The wealthy of the world have around $40 trillion in tax havens; the share of Pakistanis is around $150-200 billion. According to the World Bank’s Stolen Asset Recovery initiative estimates, the cross-border flow of proceeds from criminal activities, corruption and tax evasion is $2 trillion per year, about half of which comes from developing and transitional economies. Assets held offshore, beyond the reach of effective taxation, are equal to about a third of total global assets. Offshore finance is not only based in islands and small states, it has become an insidious growth within the entire global system of finance, offering not only low or zero taxes, but facilities for individuals or entities to get around the rules, laws and regulations using secrecy as their prime tool.

Tax havens help rich people hide money that should be spent on schools, hospitals, roads and other public services. These force poor people to pay taxes that are due from the rich. Such jurisdictions help criminals hide their loot. Tax havens help dictators and their cronies plunder resources of developing countries. They allow banks to dodge financial rules and regulations. They corrupt markets (concealing insider dealing and supporting aggressive tax dodging by multinational companies), create a private world of secrecy, impunity and power for the  elite, widen the gap between the rich and the poor, make laws that affect us all and above all shake our faith in democracy.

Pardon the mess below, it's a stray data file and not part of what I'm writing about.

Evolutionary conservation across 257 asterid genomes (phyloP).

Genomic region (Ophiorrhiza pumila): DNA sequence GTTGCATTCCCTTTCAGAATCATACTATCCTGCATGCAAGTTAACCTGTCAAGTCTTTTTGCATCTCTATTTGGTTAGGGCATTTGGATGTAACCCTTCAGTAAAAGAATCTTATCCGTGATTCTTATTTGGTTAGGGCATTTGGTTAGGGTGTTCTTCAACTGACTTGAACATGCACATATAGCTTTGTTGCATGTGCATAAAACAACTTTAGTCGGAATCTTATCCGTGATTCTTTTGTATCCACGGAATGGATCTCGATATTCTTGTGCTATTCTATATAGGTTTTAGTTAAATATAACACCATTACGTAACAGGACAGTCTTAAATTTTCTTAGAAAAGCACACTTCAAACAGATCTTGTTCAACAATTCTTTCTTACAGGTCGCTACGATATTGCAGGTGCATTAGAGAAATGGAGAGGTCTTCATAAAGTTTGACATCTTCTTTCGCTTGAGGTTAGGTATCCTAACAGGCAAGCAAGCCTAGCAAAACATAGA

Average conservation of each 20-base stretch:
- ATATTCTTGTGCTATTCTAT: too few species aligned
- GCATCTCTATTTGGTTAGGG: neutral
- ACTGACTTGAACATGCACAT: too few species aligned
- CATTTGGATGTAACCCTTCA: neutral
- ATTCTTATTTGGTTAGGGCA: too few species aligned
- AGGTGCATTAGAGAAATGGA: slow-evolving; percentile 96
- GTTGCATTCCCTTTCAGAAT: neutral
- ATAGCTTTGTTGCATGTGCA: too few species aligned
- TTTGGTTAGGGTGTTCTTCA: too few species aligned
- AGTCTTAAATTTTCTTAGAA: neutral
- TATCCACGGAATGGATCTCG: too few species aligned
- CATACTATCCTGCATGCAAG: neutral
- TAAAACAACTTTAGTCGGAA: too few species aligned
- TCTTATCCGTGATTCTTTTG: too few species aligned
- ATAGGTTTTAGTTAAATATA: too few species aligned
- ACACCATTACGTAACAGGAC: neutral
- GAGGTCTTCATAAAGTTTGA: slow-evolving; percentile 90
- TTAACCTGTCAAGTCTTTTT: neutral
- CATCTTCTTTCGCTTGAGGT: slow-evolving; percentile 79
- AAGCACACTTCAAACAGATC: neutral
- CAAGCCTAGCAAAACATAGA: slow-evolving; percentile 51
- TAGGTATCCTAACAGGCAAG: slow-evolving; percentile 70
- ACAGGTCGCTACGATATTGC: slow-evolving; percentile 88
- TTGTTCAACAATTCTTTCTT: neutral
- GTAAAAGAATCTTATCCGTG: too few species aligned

Tax havens are not only heightening inequality and poverty, corroding democracy, distorting markets, undermining financial and other regulation and curbing economic growth, accelerating capital flight from poor countries, and promoting corruption and crime around the world, but are also being widely by criminals and terrorists. Undoubtedly, the fight against tax havens is one of the greater challenges of today’s world.

Tax havens challenge the basic tenets of traditional economic theory and open new fields of analysis on a diverse array of important issues such as foreign aid, capital flight, corruption, climate change, corporate responsibility, political governance, hedging funds, inequality, morality – and much more.

As corrupt elites strip their countries’ financial assets and relocate them to these financial centres, developing countries’ economies are deprived of local investment capital and their governments are denied desperately needed tax revenues. This helps capital flow not from capital-rich countries to poor ones, as traditional economic theories might predict, but in the opposite direction. It is time the international community addressed seriously what may be the biggest risk of all: tax abuse, and tax havens and everything they stand for.

The TJN in its reaction to Paradise Papers has rightly called on world leaders to commit finally to ending tax abuse and financial secrecy. It is time the UN convened a summit of world leaders with the goal of agreeing to a UN convention to end tax abuse and financial secrecy. World leaders need to agree to binding targets to reduce all forms of illicit financial flows, with accountability mechanisms to ensure progress.

The writer is an advocate of the Supreme Court and adjunct faculty at LUMS.

Email: [email protected]

Twitter: @drikramulhaq